There’s Finally a Mercedes-AMG GT R Speedster Build, and It Looks Mean as Hell
The custom speedster promises big performance and wind in your face, so don’t forget to wear a helmet.
Roofless cars take things a step beyond the humble convertible, their sporty designs offering absolutely no respite from the wind and rain no matter how poor the weather. What they lack in practicality they make up for in sheer thrill, as long as you can live with the sacrifices. The Bussink GT R Speedlegend is one such vehicle, as seen on Autoblog—a speedster design from the mind of one Ronald A. Bussink, one of Europe's foremost Ferris wheel tycoons.
Speedsters are generally built in low numbers, with their fraught practicality giving them limited market appeal. They typically boast outrageous performance to match their eye-catching looks, and tend to be track weapons. We've seen great examples of the form from companies like Lamborghini and Aston Martin over the years, with the aftermarket often getting in on the action too.
The Speedlegend, as you might guess by its appearance, is based on the capable Mercedes-AMG GT R Roadster. The latter car is exclusive enough, being limited to just 750 units worldwide; the Bussink itself, only five. It was engineered in partnership with HWA AG, a company that supplies components to Mercedes-AMG and happens to be co-located in Affalterbach, Germany.
Perhaps the most striking feature of the build, and the one that most differentiates it from other speedster designs, is the "Speedbow", the large wishbone-shaped brace that separates the two passengers and spans from the hood scuttle panel to the rear decklid behind the seats. It also serves as a useful place to mount the rear-view mirror. It also carries an LED light, which we hesitate to call an interior lamp, given that the whole car's interior exists outside at all times. The design is reminiscent of the halo safety device used in Formula 1. There's also redesigned rollbars which stand proud behind the seats, a welcome feature given the lack of a roof to provide rollover protection.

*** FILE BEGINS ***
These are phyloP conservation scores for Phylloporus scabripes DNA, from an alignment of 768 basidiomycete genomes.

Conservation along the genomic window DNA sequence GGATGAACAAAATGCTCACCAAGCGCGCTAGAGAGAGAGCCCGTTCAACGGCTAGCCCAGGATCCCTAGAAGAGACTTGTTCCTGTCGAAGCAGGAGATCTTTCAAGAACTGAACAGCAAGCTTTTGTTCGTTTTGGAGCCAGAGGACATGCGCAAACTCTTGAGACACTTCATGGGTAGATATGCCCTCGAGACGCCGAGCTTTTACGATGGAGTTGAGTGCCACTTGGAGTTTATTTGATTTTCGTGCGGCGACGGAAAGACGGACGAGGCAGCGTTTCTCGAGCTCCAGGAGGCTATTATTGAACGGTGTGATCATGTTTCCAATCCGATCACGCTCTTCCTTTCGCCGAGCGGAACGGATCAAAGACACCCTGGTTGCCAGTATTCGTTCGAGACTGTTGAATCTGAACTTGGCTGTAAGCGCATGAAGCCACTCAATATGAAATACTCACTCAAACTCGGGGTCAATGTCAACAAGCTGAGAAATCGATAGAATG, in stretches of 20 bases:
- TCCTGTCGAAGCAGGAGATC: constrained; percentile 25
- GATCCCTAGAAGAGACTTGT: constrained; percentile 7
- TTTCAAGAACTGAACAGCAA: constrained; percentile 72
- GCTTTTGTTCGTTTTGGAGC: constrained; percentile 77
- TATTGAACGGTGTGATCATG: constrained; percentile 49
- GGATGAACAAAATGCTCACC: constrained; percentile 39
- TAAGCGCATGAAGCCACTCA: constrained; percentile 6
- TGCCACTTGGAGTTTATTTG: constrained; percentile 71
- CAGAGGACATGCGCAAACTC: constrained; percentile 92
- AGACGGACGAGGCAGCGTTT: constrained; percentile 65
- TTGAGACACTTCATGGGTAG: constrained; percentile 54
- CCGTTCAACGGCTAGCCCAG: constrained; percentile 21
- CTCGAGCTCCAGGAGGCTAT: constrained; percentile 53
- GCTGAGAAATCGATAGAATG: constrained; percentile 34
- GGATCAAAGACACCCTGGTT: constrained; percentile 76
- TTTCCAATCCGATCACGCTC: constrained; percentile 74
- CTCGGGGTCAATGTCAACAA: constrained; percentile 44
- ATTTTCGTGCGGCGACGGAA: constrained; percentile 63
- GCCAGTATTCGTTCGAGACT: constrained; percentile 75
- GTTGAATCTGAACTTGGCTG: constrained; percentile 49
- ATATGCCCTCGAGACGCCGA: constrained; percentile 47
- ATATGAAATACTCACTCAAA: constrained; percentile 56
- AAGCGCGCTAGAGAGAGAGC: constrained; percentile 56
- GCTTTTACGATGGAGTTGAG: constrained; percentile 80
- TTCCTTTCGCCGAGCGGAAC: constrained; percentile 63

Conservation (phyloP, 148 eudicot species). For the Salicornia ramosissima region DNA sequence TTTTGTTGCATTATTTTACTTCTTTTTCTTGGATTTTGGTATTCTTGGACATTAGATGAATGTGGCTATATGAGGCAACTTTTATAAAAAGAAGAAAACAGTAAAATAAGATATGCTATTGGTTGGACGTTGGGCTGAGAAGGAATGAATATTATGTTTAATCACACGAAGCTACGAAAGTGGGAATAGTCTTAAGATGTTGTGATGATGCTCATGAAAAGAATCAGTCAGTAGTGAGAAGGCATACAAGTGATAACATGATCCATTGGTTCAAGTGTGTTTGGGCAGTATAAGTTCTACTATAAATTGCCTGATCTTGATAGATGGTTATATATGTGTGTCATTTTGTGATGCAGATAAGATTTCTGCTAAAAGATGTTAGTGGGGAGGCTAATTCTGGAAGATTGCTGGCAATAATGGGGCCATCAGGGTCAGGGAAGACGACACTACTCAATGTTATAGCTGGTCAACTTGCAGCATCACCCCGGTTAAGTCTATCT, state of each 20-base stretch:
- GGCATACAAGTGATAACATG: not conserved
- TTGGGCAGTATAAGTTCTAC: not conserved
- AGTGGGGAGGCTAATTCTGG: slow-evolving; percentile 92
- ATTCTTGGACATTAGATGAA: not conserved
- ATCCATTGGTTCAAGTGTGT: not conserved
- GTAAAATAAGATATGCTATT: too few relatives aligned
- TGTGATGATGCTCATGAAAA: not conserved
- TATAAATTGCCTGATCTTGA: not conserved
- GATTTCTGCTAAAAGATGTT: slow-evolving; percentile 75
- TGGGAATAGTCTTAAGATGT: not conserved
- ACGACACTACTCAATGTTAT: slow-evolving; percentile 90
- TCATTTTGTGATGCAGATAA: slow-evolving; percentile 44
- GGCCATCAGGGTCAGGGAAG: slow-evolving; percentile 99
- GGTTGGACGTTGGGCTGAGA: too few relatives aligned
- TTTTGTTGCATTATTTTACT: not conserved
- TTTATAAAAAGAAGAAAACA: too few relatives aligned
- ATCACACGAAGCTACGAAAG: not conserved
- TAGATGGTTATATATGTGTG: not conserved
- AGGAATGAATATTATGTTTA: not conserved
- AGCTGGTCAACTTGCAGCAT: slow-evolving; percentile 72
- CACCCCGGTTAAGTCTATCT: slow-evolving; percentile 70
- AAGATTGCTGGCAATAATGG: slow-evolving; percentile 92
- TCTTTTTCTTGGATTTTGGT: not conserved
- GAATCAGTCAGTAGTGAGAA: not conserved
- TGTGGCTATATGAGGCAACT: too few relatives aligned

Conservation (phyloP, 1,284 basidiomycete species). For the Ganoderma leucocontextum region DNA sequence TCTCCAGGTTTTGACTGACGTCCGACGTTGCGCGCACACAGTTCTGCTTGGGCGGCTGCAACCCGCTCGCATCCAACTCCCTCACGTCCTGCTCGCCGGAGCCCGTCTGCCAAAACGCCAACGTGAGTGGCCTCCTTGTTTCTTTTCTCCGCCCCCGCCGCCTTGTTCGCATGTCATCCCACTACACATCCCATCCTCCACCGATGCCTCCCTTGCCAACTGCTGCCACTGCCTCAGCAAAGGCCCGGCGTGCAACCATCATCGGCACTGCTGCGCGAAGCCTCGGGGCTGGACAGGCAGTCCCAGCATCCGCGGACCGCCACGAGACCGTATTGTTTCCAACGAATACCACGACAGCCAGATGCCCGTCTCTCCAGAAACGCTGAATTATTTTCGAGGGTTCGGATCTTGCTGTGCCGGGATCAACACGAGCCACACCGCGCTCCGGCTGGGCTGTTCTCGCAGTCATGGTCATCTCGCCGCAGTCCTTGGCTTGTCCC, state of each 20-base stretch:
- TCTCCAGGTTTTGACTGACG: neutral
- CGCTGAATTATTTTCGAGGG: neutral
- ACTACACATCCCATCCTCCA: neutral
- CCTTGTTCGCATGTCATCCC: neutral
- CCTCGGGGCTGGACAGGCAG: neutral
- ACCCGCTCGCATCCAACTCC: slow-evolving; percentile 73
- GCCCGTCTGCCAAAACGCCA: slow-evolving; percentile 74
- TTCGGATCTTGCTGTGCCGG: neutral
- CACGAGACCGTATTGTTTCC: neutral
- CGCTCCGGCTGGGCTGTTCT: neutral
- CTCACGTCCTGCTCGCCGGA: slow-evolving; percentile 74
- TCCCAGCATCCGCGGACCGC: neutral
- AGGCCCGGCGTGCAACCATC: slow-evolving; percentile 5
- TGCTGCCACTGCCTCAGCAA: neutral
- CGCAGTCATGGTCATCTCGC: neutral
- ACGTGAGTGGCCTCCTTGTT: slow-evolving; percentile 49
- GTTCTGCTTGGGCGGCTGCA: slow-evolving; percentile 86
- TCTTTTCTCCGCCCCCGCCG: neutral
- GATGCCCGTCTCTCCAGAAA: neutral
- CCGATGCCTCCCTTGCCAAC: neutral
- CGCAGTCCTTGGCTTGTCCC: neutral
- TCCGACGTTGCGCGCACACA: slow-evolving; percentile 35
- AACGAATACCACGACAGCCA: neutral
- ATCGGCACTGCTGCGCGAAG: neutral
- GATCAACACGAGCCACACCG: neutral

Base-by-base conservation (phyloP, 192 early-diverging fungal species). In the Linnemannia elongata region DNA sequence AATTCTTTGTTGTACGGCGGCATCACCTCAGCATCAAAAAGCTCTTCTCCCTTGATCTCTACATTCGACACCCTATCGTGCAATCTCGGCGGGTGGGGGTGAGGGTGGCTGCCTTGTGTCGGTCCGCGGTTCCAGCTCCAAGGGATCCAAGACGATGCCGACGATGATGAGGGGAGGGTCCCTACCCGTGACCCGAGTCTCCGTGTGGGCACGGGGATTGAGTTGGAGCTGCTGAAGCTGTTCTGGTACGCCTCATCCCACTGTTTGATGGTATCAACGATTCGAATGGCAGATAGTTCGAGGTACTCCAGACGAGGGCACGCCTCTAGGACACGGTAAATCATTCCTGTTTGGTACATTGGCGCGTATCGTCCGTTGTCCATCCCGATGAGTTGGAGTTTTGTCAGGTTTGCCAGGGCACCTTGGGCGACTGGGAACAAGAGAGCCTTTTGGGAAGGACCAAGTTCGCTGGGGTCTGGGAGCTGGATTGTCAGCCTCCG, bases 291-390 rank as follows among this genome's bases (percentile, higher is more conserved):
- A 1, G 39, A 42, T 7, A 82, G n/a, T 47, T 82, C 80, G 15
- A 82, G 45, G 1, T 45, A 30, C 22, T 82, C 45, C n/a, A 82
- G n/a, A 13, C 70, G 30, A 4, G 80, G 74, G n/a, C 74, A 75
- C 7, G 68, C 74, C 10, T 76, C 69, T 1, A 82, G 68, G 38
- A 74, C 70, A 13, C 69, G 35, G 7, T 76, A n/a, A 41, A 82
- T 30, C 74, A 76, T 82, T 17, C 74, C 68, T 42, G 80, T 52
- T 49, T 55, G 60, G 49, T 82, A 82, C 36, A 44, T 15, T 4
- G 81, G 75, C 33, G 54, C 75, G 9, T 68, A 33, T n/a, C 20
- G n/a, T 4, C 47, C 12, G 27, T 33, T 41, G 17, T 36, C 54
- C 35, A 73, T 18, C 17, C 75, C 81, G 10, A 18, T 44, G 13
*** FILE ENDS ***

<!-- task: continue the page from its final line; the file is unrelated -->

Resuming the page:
A helmet is a must when driving the Speedlegend, given that in lieu of a traditional windshield, the car provides just a few short inches of glass in the typical speedster style. Thankfully, the limited-edition vehicle ships with one standard, color-matched to the car's exterior, of course. The car also reportedly comes with an Armin Strom watch, and some interior customization is possible for those with strong opinions on seat trims and steering wheels.
Performance options include the AMG GT R Pro's front splitter assembly, which can provide more downforce, or a power bump to 850 horsepower, up from the stock car's already potent 577 horsepower figure. There's naturally also a smattering of carbon fiber vents and louvers scattered about the vehicle. As a further bonus, the car drops a full 220 pounds over stock, mostly from removing the convertible roof, which should have some performance benefit, too.
Overall, it's one of those cars that if you have to ask how much it costs, you probably can't afford it anyway. Never mind, though—all five Bussink GT R Speedlegends are already spoken for. The company has promised more to come in future, though, so if you like what you see, stay tuned.
Got a tip? Let the author know: firstname.lastname@example.org
MORE TO READ
The 825-HP 2021 Shelby Super Snake Speedster Is One Mean Roofless Mustang
When given the option to buy a speedster, buy a speedster.
Italian Shop Is Turning the C8 Corvette Into This Wild Futuristic Speedster
It’ll have 715 horsepower and hit 60 mph in just 2.7 seconds. That is, if it gets built.